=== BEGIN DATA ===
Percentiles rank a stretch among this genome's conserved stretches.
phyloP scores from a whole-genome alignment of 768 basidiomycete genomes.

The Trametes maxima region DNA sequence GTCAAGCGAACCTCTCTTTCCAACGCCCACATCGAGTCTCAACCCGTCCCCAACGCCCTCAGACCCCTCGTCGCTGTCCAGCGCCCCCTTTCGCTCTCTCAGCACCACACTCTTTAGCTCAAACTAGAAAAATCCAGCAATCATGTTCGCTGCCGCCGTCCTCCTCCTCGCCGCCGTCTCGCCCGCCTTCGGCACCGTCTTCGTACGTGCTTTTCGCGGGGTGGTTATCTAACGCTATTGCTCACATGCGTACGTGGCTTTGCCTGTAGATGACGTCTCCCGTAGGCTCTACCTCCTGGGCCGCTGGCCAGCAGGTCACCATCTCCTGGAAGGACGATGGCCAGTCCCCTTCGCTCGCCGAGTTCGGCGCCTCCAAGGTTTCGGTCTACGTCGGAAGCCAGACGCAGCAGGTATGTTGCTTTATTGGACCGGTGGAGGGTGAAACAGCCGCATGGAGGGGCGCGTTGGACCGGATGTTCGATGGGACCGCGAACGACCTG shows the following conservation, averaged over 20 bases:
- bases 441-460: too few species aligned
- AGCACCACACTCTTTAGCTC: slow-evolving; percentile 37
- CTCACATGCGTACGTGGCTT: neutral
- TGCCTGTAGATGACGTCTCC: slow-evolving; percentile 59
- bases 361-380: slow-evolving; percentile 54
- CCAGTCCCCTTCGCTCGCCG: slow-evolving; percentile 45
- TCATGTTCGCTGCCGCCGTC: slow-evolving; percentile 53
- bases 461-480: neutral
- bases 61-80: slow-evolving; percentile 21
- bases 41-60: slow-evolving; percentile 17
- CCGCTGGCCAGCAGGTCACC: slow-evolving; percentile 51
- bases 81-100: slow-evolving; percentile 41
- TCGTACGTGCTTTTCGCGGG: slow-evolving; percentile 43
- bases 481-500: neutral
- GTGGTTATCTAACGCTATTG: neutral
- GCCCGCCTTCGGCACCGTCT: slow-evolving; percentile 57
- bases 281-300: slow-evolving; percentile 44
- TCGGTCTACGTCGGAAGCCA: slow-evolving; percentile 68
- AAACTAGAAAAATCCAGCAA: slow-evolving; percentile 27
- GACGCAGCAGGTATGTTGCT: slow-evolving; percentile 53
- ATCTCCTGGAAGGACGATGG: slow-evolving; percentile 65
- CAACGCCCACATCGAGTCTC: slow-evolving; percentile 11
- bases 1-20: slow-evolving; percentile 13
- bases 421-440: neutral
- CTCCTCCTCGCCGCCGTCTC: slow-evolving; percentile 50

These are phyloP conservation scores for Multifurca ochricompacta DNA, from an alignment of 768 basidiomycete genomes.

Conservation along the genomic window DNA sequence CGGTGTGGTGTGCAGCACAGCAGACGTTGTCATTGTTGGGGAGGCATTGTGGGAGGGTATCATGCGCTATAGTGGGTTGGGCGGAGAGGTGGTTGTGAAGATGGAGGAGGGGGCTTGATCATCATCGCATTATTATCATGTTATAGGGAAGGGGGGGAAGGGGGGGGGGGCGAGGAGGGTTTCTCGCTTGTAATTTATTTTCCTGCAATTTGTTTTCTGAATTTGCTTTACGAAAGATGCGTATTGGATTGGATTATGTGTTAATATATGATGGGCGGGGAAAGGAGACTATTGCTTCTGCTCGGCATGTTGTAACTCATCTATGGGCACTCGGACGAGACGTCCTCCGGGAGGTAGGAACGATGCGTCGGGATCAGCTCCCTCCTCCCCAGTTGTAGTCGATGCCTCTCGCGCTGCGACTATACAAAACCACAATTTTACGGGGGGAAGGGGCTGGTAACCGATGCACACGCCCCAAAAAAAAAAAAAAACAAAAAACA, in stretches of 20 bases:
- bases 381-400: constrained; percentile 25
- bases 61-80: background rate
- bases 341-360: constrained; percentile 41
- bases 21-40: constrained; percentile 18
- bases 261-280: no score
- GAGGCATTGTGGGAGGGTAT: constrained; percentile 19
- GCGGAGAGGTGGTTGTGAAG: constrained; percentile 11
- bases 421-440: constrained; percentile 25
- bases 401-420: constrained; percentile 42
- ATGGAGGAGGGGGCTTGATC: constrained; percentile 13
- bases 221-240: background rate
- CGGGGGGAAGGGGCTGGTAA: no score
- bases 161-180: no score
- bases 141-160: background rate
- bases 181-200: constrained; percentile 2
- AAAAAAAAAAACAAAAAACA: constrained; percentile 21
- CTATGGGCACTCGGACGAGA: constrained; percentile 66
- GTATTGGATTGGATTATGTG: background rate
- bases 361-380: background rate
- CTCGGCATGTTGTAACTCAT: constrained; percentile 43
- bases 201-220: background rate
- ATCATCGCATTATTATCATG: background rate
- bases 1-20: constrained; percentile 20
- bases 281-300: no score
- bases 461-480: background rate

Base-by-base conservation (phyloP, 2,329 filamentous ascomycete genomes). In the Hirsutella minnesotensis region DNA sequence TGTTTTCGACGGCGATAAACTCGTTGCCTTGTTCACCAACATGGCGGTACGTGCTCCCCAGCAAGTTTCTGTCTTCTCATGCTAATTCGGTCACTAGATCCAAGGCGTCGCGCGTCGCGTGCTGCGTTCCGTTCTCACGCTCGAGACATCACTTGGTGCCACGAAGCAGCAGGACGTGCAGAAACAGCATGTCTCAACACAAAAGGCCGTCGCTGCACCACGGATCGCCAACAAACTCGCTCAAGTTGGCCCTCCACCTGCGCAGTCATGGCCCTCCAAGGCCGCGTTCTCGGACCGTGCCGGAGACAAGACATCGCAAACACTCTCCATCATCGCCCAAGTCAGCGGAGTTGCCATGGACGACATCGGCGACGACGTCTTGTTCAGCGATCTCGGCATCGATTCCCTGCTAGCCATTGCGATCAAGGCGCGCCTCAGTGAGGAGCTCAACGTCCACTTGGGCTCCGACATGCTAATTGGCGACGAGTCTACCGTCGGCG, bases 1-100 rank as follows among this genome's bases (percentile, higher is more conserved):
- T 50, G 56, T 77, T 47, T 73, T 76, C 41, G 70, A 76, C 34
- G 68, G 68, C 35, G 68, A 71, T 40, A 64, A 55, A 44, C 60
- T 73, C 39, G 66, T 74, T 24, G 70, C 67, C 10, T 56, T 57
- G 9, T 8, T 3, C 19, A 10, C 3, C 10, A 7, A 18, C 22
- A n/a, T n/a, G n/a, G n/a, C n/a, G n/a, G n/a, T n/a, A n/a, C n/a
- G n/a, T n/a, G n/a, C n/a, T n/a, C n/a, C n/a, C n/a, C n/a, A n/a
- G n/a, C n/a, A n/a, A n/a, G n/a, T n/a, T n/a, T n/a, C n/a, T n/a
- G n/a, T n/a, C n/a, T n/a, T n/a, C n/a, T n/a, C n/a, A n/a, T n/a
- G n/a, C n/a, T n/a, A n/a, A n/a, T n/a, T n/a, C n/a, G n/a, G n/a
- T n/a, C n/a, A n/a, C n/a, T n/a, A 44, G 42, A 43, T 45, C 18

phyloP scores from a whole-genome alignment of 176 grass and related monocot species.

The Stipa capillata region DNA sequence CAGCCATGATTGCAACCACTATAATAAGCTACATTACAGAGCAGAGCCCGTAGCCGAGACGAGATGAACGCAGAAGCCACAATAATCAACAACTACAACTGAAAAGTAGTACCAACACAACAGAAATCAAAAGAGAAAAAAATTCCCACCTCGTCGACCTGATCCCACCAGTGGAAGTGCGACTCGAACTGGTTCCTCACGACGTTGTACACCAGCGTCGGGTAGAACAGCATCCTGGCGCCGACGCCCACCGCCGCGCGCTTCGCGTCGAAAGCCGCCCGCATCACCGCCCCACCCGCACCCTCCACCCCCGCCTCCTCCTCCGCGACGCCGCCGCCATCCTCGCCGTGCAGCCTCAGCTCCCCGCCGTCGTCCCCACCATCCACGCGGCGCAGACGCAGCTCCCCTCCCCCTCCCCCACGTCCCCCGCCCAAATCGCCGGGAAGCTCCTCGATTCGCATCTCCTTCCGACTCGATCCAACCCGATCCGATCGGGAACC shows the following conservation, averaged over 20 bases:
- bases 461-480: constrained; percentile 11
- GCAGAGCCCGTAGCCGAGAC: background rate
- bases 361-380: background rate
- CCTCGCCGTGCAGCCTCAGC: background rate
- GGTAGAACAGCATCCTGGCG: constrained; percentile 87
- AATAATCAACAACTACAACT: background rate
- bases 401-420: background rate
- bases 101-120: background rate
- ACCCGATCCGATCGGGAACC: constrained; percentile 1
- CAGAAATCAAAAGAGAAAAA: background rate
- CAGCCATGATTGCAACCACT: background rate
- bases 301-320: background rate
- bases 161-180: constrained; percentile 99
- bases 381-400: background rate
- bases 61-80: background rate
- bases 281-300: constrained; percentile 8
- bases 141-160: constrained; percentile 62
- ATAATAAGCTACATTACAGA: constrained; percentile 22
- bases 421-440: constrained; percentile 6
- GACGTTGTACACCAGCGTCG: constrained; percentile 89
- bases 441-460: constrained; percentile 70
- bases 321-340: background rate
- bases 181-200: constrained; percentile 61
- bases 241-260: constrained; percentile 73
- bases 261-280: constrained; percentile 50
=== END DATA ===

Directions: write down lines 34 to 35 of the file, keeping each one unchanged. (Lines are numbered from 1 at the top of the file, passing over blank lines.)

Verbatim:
- bases 21-40: constrained; percentile 18
- bases 261-280: no score